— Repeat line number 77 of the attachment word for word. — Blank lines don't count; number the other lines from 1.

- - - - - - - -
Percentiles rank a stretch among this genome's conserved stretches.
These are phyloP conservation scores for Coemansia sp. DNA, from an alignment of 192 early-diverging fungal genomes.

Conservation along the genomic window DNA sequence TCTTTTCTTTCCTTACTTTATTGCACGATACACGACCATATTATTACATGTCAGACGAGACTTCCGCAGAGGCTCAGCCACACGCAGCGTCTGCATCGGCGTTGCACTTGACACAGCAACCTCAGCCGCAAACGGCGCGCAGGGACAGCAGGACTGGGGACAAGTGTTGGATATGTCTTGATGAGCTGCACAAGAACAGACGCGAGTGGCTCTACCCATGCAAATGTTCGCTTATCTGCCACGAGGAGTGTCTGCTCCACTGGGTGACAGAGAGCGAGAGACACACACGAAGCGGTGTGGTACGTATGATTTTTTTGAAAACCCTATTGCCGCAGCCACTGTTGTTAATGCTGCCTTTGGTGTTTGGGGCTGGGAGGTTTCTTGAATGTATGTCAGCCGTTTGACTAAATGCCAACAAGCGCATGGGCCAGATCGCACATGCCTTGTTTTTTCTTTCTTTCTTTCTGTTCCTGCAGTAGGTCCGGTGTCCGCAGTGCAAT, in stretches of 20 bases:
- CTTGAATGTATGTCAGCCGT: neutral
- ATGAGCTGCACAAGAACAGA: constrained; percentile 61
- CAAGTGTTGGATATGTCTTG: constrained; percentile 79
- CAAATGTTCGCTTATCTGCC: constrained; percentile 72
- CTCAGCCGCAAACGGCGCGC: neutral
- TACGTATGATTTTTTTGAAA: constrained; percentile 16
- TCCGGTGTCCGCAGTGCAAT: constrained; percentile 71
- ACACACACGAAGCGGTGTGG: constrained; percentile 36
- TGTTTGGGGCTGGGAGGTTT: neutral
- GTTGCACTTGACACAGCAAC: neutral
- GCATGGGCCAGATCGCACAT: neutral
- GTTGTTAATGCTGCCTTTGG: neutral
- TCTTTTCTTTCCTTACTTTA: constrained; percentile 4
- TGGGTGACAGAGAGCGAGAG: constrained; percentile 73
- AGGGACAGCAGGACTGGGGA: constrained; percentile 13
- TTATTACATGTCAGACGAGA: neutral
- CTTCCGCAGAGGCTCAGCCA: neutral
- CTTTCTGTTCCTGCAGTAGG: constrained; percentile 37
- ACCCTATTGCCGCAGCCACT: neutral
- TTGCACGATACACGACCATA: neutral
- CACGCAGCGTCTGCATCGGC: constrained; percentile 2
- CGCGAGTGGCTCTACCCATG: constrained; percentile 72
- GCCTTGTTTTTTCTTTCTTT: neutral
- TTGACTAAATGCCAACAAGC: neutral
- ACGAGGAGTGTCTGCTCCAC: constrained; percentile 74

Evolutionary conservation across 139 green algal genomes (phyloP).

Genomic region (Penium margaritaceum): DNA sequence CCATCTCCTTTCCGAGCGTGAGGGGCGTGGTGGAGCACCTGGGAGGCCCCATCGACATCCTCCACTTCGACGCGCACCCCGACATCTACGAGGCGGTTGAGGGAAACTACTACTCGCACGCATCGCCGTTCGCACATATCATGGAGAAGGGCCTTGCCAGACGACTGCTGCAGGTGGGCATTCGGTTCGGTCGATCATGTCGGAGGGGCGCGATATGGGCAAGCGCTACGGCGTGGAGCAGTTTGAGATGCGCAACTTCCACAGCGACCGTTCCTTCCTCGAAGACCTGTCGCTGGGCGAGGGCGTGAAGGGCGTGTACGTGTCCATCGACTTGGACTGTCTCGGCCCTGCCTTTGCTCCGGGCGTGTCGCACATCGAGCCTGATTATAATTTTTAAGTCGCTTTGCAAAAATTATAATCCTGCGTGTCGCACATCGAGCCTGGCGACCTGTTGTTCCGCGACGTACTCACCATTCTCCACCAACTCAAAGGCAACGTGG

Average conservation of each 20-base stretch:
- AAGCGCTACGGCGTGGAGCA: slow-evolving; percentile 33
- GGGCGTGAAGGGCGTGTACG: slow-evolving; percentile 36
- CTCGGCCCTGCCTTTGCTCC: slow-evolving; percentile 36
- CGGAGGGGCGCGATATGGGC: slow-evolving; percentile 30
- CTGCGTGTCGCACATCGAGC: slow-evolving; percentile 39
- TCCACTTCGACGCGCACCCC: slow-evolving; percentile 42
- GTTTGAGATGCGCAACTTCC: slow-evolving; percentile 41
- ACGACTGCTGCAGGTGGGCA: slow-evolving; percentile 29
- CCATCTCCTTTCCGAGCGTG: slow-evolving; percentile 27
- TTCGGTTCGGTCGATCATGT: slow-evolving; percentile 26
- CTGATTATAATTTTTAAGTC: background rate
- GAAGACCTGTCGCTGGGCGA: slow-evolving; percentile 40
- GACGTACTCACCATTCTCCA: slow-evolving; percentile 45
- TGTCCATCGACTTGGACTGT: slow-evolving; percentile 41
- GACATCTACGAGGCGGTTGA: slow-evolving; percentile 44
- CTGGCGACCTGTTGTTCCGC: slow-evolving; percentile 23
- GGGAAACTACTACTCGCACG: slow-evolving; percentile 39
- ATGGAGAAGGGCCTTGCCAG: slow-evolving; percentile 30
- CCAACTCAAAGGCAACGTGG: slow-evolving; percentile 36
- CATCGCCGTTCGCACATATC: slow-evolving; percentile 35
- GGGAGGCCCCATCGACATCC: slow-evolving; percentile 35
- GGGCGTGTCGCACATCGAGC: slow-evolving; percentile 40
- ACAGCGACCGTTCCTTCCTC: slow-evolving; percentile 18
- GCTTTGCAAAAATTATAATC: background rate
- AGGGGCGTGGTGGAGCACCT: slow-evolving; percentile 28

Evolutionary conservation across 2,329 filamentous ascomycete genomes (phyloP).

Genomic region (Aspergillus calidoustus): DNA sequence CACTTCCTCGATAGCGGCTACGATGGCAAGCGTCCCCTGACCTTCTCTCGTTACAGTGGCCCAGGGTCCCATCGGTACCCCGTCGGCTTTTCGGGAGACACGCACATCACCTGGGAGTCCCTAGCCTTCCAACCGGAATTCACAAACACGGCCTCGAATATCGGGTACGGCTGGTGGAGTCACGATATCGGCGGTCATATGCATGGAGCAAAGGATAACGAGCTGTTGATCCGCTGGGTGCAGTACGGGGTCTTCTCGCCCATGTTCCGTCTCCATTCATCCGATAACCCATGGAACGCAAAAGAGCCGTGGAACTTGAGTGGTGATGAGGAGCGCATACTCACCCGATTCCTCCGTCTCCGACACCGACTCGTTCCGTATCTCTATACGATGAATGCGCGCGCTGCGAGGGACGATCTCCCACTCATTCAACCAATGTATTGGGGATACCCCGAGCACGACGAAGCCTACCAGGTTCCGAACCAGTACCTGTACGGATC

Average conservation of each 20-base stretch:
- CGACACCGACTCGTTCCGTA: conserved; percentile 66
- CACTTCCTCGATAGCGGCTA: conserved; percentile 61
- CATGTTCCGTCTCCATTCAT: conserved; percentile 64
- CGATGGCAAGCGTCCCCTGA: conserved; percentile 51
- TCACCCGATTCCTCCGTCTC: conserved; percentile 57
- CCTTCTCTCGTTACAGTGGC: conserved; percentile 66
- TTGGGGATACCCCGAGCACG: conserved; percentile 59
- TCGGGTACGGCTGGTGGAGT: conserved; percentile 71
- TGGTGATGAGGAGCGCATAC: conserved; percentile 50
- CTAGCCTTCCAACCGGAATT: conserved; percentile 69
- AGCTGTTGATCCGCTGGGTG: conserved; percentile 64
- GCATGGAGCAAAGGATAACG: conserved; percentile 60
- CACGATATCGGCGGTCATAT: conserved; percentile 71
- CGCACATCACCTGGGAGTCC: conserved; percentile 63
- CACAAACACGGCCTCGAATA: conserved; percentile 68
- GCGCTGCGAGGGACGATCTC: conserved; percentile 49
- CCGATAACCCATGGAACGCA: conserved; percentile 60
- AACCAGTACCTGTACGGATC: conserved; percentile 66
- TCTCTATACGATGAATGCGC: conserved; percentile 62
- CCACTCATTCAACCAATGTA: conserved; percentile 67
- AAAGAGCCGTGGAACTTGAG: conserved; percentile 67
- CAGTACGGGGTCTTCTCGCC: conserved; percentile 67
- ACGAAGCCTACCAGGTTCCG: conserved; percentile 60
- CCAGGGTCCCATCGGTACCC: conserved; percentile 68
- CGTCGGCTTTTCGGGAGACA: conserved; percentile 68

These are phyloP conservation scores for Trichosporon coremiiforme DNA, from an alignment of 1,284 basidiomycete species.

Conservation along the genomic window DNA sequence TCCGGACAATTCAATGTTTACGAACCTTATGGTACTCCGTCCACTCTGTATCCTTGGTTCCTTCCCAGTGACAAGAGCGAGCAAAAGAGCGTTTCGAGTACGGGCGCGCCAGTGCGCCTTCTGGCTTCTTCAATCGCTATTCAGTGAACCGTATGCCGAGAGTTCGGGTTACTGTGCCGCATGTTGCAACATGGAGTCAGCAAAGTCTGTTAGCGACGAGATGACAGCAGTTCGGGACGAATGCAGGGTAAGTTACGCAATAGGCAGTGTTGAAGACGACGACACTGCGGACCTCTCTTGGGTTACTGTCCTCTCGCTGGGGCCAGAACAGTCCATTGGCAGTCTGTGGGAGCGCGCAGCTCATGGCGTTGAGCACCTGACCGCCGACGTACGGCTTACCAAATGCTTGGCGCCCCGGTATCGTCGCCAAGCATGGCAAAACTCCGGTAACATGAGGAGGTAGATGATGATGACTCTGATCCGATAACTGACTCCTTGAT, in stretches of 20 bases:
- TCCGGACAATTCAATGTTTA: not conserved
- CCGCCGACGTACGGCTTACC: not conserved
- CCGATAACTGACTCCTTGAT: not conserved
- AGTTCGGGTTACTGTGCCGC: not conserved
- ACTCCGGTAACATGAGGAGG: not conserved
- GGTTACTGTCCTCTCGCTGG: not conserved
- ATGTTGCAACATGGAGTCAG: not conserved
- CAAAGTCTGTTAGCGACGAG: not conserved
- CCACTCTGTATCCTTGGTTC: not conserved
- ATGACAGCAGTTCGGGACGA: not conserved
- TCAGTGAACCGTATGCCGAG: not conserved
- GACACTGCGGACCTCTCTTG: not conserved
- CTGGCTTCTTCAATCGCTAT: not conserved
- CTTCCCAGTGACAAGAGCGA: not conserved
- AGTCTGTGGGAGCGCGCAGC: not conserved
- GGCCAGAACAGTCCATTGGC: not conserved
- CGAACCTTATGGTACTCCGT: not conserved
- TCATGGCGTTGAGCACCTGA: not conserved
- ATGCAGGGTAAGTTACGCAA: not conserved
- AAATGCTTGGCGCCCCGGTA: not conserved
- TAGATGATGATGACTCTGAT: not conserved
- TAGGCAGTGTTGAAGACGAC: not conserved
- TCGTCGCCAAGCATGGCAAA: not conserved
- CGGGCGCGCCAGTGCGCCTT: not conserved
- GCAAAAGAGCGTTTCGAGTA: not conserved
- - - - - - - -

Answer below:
- AACCAGTACCTGTACGGATC: conserved; percentile 66